In 2019, Hagen and her colleague Andria Jones-Bitton co-created a program called In the Know, which Hagen describes as a farm-specific, mental-health literacy training program. It aims to provide farmers with information about mental health, including recognizing signs and symptoms of mental health stress, as well as how to get help.
Hagen and Jones-Bitton also developed what's known as the emergency-response model for mental health during agricultural crises, a set of guidelines that address the specific challenges farmers face.
"If you don't have the farming context down, you're not going to be able to help effectively," Hagen said.
Deborah Vanberkel, a psychotherapist whose family runs a dairy farm in Odessa, Ont., founded the Farmer Wellness Program in Ontario for many of the same reasons.
"I kept hearing from all our farmer friends ... that when they wanted to talk to somebody, it was, 'Who is going to understand my lifestyle? How are they going to understand?'" she said.
"This is why we need to have therapists to have that [agriculture] background, so that these barriers are removed and they [farmers] can come in and start talking about the problems that they're having and be able to have that person relate back to them without having to explain all the details or nitty-gritty about farming itself."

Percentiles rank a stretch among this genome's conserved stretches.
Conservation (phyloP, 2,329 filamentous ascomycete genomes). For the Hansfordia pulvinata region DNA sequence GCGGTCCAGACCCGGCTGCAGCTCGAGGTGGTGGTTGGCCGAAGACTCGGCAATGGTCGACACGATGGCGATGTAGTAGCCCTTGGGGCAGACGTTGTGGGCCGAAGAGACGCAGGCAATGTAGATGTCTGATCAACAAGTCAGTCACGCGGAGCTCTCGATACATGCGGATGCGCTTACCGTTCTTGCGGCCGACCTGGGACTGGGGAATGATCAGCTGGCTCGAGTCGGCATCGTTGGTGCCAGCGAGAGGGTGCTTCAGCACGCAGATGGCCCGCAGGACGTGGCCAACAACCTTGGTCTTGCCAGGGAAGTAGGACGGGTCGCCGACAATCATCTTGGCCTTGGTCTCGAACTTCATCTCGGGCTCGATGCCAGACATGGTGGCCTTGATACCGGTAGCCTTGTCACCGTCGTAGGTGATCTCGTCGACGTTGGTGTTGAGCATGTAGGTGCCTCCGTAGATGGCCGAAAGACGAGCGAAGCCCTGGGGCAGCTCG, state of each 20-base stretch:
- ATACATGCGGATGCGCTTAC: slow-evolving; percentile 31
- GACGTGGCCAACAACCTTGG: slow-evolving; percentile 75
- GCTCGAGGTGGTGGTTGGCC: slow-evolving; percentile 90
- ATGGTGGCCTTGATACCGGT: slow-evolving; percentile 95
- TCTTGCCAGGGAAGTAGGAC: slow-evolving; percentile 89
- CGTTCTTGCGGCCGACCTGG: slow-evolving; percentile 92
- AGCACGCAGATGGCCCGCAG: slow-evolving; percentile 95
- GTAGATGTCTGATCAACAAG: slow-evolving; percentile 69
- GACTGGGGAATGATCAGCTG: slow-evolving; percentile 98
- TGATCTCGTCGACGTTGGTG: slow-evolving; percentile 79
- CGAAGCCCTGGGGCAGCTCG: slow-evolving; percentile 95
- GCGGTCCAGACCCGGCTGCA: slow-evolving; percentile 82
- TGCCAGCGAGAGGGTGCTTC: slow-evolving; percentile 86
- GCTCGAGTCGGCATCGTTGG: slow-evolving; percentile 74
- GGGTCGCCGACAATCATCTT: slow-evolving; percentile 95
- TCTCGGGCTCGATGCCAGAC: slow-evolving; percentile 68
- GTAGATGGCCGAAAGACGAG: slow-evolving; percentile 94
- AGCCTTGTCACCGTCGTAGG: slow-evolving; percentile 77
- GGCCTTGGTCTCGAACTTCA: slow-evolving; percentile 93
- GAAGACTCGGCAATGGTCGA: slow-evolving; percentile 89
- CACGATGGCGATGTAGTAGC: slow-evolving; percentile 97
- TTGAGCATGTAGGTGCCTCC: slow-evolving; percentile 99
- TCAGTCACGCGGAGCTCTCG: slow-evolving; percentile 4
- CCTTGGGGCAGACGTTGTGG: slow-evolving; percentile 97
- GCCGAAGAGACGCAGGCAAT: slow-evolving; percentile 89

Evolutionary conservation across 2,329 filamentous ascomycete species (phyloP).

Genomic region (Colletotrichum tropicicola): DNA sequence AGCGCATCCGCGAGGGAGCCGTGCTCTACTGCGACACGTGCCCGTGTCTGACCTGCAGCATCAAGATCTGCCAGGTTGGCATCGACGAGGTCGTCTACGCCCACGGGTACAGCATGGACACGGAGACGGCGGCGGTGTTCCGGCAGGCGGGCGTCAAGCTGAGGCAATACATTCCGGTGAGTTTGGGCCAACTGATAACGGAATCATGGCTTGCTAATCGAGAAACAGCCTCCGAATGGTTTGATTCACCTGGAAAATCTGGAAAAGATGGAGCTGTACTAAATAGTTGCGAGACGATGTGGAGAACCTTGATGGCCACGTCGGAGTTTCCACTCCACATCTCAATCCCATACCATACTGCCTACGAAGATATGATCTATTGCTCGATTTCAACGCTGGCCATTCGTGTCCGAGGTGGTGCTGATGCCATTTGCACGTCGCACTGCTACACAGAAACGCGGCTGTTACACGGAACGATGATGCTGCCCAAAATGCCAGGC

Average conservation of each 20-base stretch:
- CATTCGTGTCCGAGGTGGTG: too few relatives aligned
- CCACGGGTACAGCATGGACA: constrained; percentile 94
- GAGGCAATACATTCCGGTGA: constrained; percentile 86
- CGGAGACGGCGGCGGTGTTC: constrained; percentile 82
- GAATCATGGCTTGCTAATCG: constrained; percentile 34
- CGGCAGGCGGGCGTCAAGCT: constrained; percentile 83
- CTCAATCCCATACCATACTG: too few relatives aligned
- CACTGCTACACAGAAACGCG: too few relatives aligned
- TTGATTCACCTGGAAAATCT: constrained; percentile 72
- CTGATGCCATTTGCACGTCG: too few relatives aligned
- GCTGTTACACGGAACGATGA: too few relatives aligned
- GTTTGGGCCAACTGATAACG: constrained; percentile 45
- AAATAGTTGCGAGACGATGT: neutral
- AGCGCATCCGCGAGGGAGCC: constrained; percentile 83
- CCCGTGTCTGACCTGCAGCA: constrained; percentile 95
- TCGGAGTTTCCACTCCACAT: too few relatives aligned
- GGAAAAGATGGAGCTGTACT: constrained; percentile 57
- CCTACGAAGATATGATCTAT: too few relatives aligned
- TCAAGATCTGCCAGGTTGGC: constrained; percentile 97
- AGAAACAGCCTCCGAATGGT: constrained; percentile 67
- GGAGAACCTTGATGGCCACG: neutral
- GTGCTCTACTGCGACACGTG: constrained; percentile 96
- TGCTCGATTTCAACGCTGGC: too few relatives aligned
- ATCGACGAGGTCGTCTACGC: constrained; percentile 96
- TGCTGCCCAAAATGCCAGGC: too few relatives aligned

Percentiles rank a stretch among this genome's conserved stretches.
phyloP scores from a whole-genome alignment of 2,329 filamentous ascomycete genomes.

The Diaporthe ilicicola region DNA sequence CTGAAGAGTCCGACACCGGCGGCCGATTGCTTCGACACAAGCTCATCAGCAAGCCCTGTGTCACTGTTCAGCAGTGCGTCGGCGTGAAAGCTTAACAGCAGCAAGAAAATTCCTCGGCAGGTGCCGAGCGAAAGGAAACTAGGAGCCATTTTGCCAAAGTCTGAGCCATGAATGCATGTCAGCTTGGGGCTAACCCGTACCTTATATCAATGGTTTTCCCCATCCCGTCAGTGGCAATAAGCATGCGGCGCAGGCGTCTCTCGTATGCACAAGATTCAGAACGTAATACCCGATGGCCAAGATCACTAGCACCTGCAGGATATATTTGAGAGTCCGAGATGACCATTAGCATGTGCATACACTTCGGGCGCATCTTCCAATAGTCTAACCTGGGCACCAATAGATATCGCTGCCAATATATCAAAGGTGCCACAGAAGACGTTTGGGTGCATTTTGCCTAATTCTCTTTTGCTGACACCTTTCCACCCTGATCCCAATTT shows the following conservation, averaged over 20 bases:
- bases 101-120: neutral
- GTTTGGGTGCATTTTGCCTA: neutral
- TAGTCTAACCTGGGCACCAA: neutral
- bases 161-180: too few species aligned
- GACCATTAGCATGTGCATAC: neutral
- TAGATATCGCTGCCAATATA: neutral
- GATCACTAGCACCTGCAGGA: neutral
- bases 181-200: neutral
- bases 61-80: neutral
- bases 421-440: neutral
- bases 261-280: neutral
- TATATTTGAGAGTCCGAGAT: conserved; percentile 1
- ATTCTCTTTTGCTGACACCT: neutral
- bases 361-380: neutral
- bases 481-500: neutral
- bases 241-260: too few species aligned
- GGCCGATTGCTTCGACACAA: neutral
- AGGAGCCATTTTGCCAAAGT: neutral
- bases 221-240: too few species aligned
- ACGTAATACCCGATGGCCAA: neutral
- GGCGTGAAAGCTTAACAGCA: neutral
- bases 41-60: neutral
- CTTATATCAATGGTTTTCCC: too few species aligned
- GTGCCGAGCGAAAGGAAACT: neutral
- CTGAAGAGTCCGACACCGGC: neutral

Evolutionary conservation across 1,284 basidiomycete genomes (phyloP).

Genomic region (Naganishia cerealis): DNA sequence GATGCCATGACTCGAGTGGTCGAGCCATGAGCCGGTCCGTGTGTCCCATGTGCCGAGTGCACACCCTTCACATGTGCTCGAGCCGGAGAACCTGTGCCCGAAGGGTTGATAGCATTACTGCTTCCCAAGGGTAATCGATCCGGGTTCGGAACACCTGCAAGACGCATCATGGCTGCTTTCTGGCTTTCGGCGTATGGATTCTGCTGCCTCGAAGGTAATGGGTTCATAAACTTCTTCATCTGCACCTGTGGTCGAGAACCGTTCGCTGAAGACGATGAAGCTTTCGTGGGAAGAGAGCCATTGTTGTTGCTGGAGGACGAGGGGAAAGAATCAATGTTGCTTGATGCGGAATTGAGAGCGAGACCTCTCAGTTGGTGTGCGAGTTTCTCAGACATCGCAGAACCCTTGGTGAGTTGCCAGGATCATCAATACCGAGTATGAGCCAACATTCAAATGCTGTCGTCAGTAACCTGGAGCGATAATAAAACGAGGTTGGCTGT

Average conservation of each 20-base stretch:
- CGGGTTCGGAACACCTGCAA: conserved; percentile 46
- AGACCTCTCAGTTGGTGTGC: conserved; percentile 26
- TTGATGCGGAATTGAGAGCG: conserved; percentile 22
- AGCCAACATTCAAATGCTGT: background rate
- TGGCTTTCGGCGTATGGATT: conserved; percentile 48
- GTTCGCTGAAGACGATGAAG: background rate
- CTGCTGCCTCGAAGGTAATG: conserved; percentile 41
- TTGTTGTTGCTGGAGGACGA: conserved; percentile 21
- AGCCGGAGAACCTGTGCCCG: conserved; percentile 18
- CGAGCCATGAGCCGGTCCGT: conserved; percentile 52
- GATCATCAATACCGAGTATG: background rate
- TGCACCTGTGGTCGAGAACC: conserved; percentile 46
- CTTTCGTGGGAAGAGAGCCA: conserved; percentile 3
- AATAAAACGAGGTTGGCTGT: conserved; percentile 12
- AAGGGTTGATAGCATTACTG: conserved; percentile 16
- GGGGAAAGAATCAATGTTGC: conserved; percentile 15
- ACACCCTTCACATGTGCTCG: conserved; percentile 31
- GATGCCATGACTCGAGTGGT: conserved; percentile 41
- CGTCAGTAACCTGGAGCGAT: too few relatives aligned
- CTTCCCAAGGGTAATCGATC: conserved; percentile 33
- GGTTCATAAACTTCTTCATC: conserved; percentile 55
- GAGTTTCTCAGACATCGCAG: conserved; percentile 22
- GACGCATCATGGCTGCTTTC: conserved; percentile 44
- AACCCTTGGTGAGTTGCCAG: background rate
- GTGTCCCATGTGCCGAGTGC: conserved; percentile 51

Vanberkel's wellness program was modelled on a similar one in P.E.I., and a third launched in Manitoba more recently. But gaps remain in other parts of the country.
"We need to expand all of these types of farmer wellness programs across Canada ... so that all farmers can access services that are tailored for themselves and their families," Vanberkel said.
Written by Jonathan Ore. Produced by Rachel Sanders.